By altering the strength of intra- and interspecific competition, droughts may reshape plant communities. Furthermore, species may respond differently to drought when other influences, such as herbivory, are considered. To explore this relationship, we conducted a greenhouse experiment measuring responses to inter- and intraspecific competition for two grasses, Schedonorus arundinaceus and Paspalum dilatatum, while varying water availability and simulating herbivory via clipping. We then parameterized population growth models to examine the long-term outcome of competition under these conditions. Under drought, S. arundinaceus was less water stressed than P. dilatatum, which exhibited severe water stress; clipping alleviated this stress, increasing the competitive ability of P. dilatatum relative to S. arundinaceus. Although P. dilatatum competed weakly under drought, clipping reduced water stress in P. dilatatum, thereby enhancing its ability to compete with S. arundinaceus under drought. Supporting these observations, population growth models predicted that P. dilatatum would exclude S. arundinaceus when clipped under drought, while S. arundinaceus would exclude P. dilatatum when unclipped under drought. When the modeled environment varied temporally, environmental variation promoted niche differences that, though insufficient to maintain stable coexistence, prevented unconditional competitive exclusion by promoting priority effects. Our results suggest that it is important to consider how species respond not just to stable, but also to variable, environments. When species differ in their responses to drought, competition, and simulated herbivory, stable environments may promote competitive exclusion, while fluctuating environments may promote coexistence. These interactions are critical to understanding how species will respond to global change.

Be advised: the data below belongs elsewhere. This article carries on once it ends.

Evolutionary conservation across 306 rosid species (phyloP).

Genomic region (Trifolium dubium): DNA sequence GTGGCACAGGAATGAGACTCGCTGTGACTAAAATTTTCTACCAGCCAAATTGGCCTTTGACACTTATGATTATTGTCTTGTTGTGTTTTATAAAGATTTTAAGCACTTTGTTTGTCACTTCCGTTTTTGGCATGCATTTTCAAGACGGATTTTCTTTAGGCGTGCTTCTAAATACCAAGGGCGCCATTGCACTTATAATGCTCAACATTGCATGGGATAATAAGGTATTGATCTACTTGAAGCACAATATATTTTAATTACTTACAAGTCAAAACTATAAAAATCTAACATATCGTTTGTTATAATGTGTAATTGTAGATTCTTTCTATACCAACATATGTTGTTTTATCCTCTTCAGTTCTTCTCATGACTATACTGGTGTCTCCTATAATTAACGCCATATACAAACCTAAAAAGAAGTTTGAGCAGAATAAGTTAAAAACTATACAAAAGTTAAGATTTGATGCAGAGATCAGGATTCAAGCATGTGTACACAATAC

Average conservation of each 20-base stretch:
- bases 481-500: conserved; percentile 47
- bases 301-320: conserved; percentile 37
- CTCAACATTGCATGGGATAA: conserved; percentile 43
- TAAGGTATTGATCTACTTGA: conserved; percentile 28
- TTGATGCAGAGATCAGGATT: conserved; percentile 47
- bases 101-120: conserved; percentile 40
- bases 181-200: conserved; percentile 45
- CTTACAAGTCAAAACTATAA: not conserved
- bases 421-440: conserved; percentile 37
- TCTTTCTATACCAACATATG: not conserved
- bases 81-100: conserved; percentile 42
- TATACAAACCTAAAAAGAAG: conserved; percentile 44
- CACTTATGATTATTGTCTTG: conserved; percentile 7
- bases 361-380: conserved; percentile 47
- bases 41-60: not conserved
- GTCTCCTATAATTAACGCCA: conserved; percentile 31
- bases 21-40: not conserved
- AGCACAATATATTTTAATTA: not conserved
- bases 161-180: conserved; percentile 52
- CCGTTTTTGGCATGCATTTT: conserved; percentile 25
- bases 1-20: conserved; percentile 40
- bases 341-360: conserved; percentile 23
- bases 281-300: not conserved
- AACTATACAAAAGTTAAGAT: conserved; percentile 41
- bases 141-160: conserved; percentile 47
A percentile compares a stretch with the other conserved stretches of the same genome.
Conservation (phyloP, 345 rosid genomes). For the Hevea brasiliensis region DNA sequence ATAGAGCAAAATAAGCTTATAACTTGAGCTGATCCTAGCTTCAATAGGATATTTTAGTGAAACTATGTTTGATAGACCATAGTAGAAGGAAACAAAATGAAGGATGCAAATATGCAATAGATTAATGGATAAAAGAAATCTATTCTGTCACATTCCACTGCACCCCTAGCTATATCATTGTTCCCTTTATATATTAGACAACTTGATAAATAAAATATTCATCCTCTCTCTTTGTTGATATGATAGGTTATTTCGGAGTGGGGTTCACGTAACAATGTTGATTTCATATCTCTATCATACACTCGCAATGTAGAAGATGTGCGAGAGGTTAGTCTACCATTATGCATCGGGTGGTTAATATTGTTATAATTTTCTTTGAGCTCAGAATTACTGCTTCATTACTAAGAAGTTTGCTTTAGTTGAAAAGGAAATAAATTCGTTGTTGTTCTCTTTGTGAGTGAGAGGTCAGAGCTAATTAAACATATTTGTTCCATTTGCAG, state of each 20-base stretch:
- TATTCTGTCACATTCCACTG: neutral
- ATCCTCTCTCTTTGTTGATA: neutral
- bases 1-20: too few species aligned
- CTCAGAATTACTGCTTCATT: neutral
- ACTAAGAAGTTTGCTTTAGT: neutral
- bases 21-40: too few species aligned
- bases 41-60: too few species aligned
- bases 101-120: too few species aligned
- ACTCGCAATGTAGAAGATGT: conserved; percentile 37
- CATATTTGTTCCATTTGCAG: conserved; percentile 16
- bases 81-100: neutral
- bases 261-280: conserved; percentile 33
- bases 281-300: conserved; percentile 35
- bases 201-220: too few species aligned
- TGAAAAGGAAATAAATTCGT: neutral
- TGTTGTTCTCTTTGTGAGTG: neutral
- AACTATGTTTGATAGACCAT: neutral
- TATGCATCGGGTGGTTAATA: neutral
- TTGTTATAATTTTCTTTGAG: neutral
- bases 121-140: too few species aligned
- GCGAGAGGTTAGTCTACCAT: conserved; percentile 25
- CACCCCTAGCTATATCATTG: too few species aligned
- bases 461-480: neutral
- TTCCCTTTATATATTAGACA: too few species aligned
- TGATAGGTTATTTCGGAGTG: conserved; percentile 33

Climate change Coexistence Herbivory Plant community composition Grassland
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This work was supported by a National Science Foundation Postdoctoral Research Fellowship in Biology (DBI-1202892) to E. A. M. and a National Science Foundation Doctoral Dissertation Improvement Grant to R. W. H. (DEB-1311289). We thank C. Mitchell and F. Halliday for discussions of experimental design, K. Gross for statistical advice, and R. Peet for helpful comments on an earlier draft. The authors have no conflicts of interest to declare.
Author contribution statement
J. D. N. and R. W. H. conceived, designed, and performed the greenhouse experiment. J. D. N. and R. W. H. analyzed the data. J. D. N. and E. A. M. developed and ran the modeling simulations. J. D. N., R. W. H., and E. A. M. wrote the manuscript.
Compliance with ethical standards
This experiment complies with the current laws of the USA, where the experiment was performed.
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